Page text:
Half an hour later, Ellie left Todd to get ready. She gave him strict orders not to select Chatwayan formal dress; she didn’t think she could see him in jodhpurs without laughing. “You’re from Europa. Wear something Europan.” Then she left to go “stand on her head,” as Enigo had put it. It was more complex than that, but the Logic physical and mental exercises did center her and give her more energy. She couldn’t bear the thought of all the lacquer in her hair again, so she simply changed uniforms and freshened her look. After all, she was HuFleet, not Chatwayan.

She arrived to find most of the guests already mingling but was not so late that she called attention to herself. Her parents were, or course, already there and chatting amicably with the Viventium ambassador. Todd had arrived, too, and was talking with Leslie along the far wall. He wore a coped jacket, the cape’s design mimicking the stripes of Jupiter. He was having fun with her, she knew, but she also couldn’t help noticing that his slacks fit in all the right places. She couldn’t wait to marry that man!

Leslie, meanwhile, was in ceremonial rather than formal dress uniform, with a phaser holstered at her hip and a knife in a sheathe on her leg. The latter was special to the Impulsive because of their Hoodian Chief of Security. Much as he hated bladed weapons, he made sure his people were ready to use them if needed. Even though Leslie was conversing with Todd, her eyes scanned the room. She was there on duty, then, and had either seen Todd looking lost or Todd had approached her.

Ellie went to go relieve her of her charge.

Todd smiled as she approached. “Hey, you look good. Feel better?”

“Mmm-hmm. Nice suit.”

He fluffed the cope. “I don’t know if it’s all the rage or just tacky, but I like it. So, Leslie was giving me a crash course on non-Terran races.”

Leslie laughed. “Mostly just reassuring him that he’d done all right with the Gavite ambassador. They come on strong, but what we think is aggression is really passion and loyalty. You admitted the problem but stood up for your company and the Impulsive. I’m sure it made an impression. Speaking of impression: I think your parents have spoken to just about everyone, and I’m betting, in some kind of ranking.”

“They do know how to work a room.” Despite herself, Ellie smiled.

“Think they’ll give me some pointers?” Todd asked. “I stink at networking. Besides, if I’m going to be married to a captain, I’d better know how to mingle, right? My instinct is to go to the food.”

Did he know how cute he was when he talked about their future together? “They may have to teach us both. I was hopeless at it. But, we can at least start by going to greet them.”

On the way, however, they were stopped not only by a couple of crewmates (coming from the snack table, in fact) but also by the Pelottan pmbassador, who happened to be friends with Wilson from Union DipCorps. As one of the Pelottan’s three faces spoke to Ellie about the situation on KeepOut, an arm took Todd by the shoulder and guided him to the right so that a second face could engage him in more ordinary conversation. The third face kept an eye on the room, finally interrupting the two to point out a group they needed to speak to.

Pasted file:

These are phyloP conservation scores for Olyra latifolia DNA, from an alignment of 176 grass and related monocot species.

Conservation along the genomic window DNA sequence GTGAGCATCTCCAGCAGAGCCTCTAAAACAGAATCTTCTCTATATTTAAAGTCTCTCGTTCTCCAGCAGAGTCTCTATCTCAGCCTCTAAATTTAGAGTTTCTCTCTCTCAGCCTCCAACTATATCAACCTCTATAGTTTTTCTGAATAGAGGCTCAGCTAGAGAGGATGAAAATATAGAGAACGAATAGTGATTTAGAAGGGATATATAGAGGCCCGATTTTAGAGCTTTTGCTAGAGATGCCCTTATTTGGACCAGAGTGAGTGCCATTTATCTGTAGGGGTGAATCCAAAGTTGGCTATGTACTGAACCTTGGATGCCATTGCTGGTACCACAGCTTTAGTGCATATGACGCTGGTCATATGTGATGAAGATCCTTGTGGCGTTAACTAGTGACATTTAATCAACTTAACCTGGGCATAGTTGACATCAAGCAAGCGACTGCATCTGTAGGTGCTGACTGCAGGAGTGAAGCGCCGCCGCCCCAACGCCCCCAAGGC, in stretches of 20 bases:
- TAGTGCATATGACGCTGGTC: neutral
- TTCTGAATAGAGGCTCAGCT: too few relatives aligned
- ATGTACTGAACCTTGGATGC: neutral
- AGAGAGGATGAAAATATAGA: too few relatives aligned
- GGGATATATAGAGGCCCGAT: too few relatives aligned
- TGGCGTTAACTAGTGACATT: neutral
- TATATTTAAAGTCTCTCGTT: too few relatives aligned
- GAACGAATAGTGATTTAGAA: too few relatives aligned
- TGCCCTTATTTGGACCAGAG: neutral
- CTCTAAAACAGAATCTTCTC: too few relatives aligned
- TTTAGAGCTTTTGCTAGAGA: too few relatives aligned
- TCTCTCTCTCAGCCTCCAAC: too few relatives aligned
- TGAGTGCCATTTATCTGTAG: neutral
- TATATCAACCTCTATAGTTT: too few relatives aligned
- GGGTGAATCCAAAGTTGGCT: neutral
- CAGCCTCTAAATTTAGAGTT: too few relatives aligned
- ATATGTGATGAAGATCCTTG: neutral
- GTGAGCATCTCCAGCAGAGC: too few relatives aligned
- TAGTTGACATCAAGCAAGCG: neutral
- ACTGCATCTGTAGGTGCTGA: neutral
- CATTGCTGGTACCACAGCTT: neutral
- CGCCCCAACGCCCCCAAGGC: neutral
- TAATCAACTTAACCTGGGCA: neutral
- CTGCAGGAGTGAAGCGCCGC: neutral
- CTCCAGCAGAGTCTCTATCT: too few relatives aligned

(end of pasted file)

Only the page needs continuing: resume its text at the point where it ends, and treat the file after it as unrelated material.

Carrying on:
“That was amazing and disconcerting,” Todd murmured into her ear. He sounded like a kid with a weird new toy.

“You’ll get used to it,” Ellie reassured.

In the meantime, her parents had also moved on, and by the time she and Todd got to them, they were chuckling at some story Enigo was sharing. Ellie felt a shiver of dread as they approached, which was justified when she heard Enigo say, “So then Barbie is yelling, ‘Do it, Ellie! Believe in yourself.’ And Ellie yells back, ‘I don’t think this is the me I want to believe in.’”

Ellie cleared her throat, even though Enigo had seen her before he delivered his punch line. He nodded to her, unrepentant.

Her mother seemed equally remorseless. She patted Ellie’s arm and pulled her a little closer to their circle. Todd trailed along. “Ellie, darling, there you are. Lieutenant LaFuentes was telling us the most amusing story of meeting your childhood hero. It doesn’t sound like it was what you expected.”

“Nothing about Rest Stop was what we expected,” Ellie retorted. “I wish I’d gone shopping with Misha instead…” She let her statement trail to a stop. She had been about to say, “wading through zombie guts and blood on some Hoodian revenge quest,” but she didn’t know just how much Enigo had shared.

The chief of security shrugged, “Ah, you held your own. You raised a tough chica, Ambassadors. Smart, too. If you’ll excuse me?” With a bow, he left. Ellie noticed he, too, was in ceremonial dress and armed. For a moment, she fantasized about grabbing his phaser and stunning him. Surely, Barbie 57 would have approved of her daring.

Her father interrupted her thoughts. “So, explain to me how exactly a childhood character turned into a….”

“Warlord’s moll?” Ellie concluded.

“Ellie, language!” her mother scolded. Her eyes scanned the room, as if checking to make sure no one noticed.

“It’s technically accurate, Mother. It was a very weird planet, designed to fulfill the wishes and daydreams of the visitors. It wasn’t ready for the conflicting thoughts of humans and bent itself into pretzels trying to make things work for everyone. My stray thought manifested the Barbie persona, but Enigo’s will and imagination coopted her. So instead of an astrophysicist-archaeologist-philosopher, we got—”

“Hold that thought, dear.” Her mother tapped her with her fan. “It looks like we left Gregar too long on his own.”